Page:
Register issues make translation tricky, especially since different areas of Sunrise use the higher register more or less widely.  One area’s high register can be down right offensive in other areas.  Whereas, the areas that have this lower form of a high register no longer use and struggle to understand the highest register language.  So while we don’t want Jesus words to go around offending people, we also don’t want him to have such lofty speech that the lower castes of people don’t even understand what he’s saying and make him feel unreachable and foreign.


We have run into some early examples of this discrepancy in dealing with Markus, who is from the north, and Kyle from the East.  In Markus’s area, they use a much lower “high register” than Kyle and his neighbors.  So when Kyle heard Markus’ first draft of Jesus calms the storm, there were several things that were said to which Kyle responded, “He can’t say that!”  Time and the testing process will reveal more clearly whether Kyle is right or whether Markus’ language really does communicate clearly to the people in his region.  If Kyle is right for the east and Markus is right for the north, we may end up with different story set versions for their differing dialects.  In fact, we suspect that when we’re finished, there will be at least 4, maybe 5 versions needed among the Sunrise people, so that the Word may be able to be communicated clearly to all.

What About the First Stories

Since Kyle was on the team that developed the first attempt at chronological Bible stories for the Sunrise people, it was only natural that those stories should come up during T’s meeting with him.  T was hoping to avoid the topic, if possible, but it couldn’t be helped.  It is hard to know how to politely say, “The project you worked so hard to produce is still riddled with issues, some of them major.”  But T said the conversation went smoothly.  Although Kyle considers the stories usable, he also recognized that they have some issues; so they were able to agree that they need some work.  T requested, though, that first they work through the story crafting process, from beginning to end, with three brand new stories, then go back to consider the previous set to see what, if any of it, they may find to be useful.  Kyle was agreeable to this, for which T was grateful.  Working through the complete process of what T has been trained to do and what Kyle has been introduced to will give both of them a great foundation from which to build and help give further insight into the possible strengths and various weaknesses of the first attempt.


It has been an exciting week.  T has had two very encouraging meetings this week with two Sunrise men.  One is from North Sunrise and the other from East Sunrise.  Originally from North Sunrise, Markus lives in the central mountains now.  He has known the Lord for a few years and has been discipled by some of our colleagues.  We are so thankful for these coworkers connecting us with him.  He is an eager young man.  He works in a small shop repairing TV’s and other similar electronics, but in the late afternoon, he is free to meet with T.  There are so many reasons we are very thankful for Markus right now.  Not only is he a young Sunrise background believer, he seems to really grasp the need for quality materials in the Sunrise language.  While talking with him on their first meeting, T commented that the Sunrise religion doesn’t really have an equivalent for a prophet.  In the past, the national language term has been borrowed and used in Sunrise resources, but the Sunrise people are confused by the term because they have no concept of a person who is a messenger sent from the Lord.  Immediately, Markus eyes lit up and he shared an idea – a word in Sunrise that T had never heard before.  Enthusiastic, Creative, Motivated.  Markus is a blessing to us.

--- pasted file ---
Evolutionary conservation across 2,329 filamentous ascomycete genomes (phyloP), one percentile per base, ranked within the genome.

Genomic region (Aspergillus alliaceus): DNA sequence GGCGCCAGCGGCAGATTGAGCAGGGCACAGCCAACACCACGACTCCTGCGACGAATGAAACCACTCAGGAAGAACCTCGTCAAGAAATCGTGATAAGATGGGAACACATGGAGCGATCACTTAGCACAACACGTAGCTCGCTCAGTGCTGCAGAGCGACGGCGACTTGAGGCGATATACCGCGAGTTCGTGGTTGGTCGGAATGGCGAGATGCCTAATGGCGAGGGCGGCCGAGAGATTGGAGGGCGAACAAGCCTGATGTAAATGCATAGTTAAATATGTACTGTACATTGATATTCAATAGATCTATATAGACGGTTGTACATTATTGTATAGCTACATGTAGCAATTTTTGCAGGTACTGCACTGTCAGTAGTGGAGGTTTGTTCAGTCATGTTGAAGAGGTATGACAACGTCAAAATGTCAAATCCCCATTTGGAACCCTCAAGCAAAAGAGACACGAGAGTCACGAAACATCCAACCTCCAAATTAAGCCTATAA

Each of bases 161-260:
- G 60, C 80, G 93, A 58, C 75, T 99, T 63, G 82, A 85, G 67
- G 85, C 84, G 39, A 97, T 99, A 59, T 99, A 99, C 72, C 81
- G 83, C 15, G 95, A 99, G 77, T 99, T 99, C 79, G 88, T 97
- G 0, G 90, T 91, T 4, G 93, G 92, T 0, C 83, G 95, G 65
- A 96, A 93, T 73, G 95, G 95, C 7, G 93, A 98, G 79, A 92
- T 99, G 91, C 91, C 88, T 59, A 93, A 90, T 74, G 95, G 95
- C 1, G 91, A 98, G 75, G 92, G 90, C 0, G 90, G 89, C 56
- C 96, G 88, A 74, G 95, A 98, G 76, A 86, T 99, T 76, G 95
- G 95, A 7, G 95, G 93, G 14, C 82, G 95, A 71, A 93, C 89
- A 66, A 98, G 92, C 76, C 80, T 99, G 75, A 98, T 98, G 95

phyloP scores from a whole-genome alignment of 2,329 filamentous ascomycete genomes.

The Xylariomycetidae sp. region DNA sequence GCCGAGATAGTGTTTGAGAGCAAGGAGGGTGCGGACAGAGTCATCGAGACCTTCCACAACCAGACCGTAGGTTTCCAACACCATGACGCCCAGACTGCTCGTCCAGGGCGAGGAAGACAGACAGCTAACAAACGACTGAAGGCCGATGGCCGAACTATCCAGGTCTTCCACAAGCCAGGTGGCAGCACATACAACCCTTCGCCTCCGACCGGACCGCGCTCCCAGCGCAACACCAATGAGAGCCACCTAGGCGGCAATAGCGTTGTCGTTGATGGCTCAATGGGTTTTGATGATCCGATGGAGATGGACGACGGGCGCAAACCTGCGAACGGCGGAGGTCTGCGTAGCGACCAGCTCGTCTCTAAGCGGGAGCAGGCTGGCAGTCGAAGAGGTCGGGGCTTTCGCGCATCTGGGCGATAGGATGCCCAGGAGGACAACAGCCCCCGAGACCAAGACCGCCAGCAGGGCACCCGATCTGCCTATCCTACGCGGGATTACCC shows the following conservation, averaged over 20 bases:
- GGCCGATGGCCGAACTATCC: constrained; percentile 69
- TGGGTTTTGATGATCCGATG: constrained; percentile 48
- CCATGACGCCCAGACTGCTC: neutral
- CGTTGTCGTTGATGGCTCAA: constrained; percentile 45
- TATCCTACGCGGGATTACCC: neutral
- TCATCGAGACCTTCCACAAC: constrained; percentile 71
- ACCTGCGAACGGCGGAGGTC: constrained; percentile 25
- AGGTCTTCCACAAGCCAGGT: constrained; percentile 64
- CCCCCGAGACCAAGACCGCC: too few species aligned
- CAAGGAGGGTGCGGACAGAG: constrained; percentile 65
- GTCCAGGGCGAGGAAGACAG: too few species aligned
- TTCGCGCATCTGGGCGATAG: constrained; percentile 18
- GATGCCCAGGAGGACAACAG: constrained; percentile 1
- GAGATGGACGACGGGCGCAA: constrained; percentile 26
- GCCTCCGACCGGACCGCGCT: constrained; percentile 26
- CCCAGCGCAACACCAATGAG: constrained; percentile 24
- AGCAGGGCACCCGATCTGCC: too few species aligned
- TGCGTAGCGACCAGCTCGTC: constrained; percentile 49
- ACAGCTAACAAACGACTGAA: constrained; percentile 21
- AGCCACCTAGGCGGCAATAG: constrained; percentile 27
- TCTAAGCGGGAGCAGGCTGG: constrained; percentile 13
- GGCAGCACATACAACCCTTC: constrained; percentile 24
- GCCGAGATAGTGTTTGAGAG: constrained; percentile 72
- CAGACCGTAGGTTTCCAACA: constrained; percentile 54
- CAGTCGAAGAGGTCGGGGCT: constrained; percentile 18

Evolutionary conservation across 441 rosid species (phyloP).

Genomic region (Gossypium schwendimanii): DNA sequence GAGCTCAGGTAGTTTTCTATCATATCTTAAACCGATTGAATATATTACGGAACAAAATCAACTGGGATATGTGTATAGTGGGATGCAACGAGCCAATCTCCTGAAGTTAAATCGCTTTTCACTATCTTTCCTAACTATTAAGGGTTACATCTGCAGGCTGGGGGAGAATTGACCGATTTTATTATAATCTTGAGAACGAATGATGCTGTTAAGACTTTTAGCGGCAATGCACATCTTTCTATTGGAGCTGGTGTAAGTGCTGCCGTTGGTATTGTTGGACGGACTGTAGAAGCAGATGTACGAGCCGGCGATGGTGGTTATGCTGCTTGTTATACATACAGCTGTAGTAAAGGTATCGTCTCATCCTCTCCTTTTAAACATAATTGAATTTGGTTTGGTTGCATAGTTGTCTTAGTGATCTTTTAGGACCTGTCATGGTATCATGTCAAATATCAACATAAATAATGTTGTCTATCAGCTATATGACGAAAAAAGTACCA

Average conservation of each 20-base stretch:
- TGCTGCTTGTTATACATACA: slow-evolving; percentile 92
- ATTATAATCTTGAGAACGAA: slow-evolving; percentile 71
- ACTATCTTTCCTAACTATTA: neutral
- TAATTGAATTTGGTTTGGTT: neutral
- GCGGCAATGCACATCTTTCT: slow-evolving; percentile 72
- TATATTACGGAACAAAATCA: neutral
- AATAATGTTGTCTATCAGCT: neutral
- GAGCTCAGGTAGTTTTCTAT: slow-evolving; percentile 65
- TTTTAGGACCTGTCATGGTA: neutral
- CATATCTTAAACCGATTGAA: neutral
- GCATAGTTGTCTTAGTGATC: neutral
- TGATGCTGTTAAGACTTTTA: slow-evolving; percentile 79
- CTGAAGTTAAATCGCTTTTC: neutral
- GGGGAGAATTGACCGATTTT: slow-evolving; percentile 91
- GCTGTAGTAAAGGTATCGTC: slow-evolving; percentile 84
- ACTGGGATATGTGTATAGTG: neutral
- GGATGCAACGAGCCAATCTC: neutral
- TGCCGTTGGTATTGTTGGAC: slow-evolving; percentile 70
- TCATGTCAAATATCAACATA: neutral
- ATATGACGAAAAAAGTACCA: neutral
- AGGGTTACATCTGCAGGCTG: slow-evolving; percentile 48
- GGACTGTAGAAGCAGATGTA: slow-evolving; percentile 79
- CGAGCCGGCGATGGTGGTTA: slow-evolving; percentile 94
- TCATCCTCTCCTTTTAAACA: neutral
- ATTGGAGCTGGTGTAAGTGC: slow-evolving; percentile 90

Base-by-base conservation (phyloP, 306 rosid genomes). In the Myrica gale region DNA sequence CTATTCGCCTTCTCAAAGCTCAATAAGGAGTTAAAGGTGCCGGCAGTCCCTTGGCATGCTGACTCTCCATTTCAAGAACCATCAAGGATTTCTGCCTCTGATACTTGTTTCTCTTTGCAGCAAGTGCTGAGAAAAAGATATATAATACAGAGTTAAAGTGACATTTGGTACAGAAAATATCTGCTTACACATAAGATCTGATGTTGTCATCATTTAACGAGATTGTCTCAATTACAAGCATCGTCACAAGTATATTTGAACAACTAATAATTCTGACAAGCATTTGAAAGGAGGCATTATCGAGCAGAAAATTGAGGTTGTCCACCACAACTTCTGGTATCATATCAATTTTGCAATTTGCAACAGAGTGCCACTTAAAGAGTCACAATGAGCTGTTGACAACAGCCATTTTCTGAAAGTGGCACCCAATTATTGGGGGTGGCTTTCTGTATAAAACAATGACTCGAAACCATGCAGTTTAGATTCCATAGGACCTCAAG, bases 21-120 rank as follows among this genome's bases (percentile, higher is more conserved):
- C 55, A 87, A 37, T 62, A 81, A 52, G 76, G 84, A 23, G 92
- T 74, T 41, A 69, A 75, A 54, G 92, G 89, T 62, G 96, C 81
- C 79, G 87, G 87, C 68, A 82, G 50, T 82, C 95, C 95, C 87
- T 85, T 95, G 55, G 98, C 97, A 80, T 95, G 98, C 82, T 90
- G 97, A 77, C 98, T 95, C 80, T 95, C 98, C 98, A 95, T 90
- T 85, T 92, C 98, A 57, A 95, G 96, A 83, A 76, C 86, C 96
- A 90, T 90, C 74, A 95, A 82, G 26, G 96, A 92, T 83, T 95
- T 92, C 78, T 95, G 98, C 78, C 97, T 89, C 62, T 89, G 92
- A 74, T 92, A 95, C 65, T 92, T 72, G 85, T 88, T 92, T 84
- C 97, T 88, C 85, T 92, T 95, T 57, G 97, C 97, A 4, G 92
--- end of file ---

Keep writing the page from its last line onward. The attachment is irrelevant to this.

Just yesterday, T was able to meet with Kyle, who lives a short way east of here.  Kyle has been a believer for many years.  Although born into the Sunrise culture and religion, he was led to the Lord through other colleagues, has been discipled, and currently works with the same organization.  Previously, when another translator was on the island trying to initiate some work in the Sunrise language, Kyle worked on his team and received some initial training in translation concepts.  Now, Kyle has adapted some of this initial work and does his own radio program, which has been very effective in reaching some parts of the Sunrise community.  We had considered Kyle a possible partner during early brainstorming sessions, but the organization with which he works knew that he was already overcommitted and couldn’t devote much time to yet another project.  They asked us not to even consider him, because Sunrise people have a tendency to say yes in an effort to please even if they don’t have the time or ability.  But back in December, David approached Kyle’s organization again and asked for permission to pay him for just a couple hours of consultation a week.  They agreed, and we are so thankful!  We are thankful to have Kyle’s experience and training as a resource in this process.  AND Kyle shared yesterday that one of his day jobs will be coming to an end in 5 months time, potentially freeing him for more service.  Lord willing, Kyle may just be able to fill the roll of co-facilitator that we have been looking to fill all these month.  Pray with us as the Lord guides our steps and leads us. Pray that we may be able to rejoice in the current progress and be patient as we wait with great anticipation to see if we really are on the right path – to see if Markus and Kyle are two of the teammates we have been waiting for.